Regarding the font size, for the majority of food packaging labels, for all mandatory food information, a minimum font size of 1.2 mm is required. Smaller packaging (with a largest surface below 80 cm2) has a smaller minimum font size requirement (0.9 mm). Additionally, voluntary slogans or claims must not be presented in a manner that impinges on the presentation of mandatory information.

Specific and important rules regarding the allergens are stipulated. The foods, which have been established as responsible for the majority of allergic reactions to foods, must be clearly displayed and highlighted in the list of ingredients. Requirements on the provision of this type of information also cover non-pre-packed foods, including those sold in restaurants and café.

In order to achieve greater awareness and use of nutrition information, the mandatory food information will be required to appear in a language easily understood by consumers. Additionally, the Member States in which a food is marketed may stipulate that the information is given in one or more languages from among the official EU languages.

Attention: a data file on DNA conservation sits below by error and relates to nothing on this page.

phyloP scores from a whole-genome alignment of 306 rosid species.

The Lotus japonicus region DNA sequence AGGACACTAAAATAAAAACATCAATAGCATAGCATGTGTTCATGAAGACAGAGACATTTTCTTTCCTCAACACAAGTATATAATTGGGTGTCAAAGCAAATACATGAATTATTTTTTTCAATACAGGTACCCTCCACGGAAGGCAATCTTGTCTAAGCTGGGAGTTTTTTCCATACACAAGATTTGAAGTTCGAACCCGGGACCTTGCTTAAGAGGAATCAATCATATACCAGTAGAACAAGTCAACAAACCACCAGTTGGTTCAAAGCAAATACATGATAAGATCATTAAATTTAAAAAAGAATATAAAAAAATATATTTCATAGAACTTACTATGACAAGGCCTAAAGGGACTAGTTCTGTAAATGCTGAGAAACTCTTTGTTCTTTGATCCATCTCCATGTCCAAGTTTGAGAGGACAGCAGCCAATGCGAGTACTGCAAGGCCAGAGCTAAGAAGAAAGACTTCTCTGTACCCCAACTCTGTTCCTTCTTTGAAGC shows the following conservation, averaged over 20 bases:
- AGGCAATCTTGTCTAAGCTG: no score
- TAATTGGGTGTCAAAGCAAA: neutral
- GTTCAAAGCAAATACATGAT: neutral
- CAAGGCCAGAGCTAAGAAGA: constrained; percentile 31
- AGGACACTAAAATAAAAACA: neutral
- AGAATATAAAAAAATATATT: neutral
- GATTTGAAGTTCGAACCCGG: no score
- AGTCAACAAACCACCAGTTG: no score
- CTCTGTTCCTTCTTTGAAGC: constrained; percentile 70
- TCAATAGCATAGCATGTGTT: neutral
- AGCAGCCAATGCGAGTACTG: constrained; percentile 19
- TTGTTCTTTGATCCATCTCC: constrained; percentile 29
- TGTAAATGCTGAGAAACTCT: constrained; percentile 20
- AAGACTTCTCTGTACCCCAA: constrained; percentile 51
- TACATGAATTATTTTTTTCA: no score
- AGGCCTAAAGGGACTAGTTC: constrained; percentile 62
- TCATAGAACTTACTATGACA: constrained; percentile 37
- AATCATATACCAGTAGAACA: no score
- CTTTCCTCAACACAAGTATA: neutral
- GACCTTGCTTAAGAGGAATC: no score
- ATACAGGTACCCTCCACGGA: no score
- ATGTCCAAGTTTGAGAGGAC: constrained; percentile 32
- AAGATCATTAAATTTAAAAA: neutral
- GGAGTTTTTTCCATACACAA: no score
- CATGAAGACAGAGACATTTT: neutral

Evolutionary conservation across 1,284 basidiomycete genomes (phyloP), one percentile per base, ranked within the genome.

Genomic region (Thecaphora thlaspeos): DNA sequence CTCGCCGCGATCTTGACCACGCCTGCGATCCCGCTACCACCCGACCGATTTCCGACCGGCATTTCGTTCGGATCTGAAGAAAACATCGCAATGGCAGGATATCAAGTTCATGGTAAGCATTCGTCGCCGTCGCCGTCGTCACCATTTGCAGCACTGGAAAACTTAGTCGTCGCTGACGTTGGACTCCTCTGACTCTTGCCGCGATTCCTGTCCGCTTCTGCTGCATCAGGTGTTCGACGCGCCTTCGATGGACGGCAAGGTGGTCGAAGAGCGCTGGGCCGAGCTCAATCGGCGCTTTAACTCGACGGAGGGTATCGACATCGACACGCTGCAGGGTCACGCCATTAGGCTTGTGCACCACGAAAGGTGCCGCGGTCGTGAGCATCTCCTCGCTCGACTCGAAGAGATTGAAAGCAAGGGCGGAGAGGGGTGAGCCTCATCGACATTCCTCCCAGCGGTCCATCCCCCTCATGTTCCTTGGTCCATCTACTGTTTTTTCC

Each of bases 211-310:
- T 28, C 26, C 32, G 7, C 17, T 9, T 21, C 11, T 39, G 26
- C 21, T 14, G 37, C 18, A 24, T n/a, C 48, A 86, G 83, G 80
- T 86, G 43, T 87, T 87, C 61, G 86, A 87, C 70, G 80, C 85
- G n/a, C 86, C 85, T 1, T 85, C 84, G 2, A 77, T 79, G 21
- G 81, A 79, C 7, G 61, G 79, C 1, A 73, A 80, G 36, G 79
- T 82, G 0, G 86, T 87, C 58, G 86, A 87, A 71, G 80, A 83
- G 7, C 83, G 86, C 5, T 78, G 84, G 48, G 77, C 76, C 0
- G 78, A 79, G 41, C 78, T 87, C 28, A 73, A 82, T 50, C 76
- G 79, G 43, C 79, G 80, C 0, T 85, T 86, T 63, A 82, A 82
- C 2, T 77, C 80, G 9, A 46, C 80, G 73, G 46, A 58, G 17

There also requirements in all those cases when food is sold by means of “distance communication” (e.g. internet or catalogues). The mandatory information present on the label must be made available before the purchase is concluded and must also be displayed on any material supporting the distance selling or provided through other appropriate means (e.g. webpage or catalogue).

Certain food categories are exempt from the new labelling law. Exemptions include unprocessed foods or items for which nutrition information is not considered a determining factor for consumers' purchasing decisions, or for which the packaging is too small to accommodate the mandatory labelling requirements. Within three years after the entry into force of the Regulation, the EC will examine alcoholic beverages and, if necessary, propose amendments.

Published in Laws

A panel of international scientists have discussed, at a meeting for American Association for the Advancement of Science in Boston, “Why a Calorie Is Not a Calorie and Why It Matters for Human Diets.”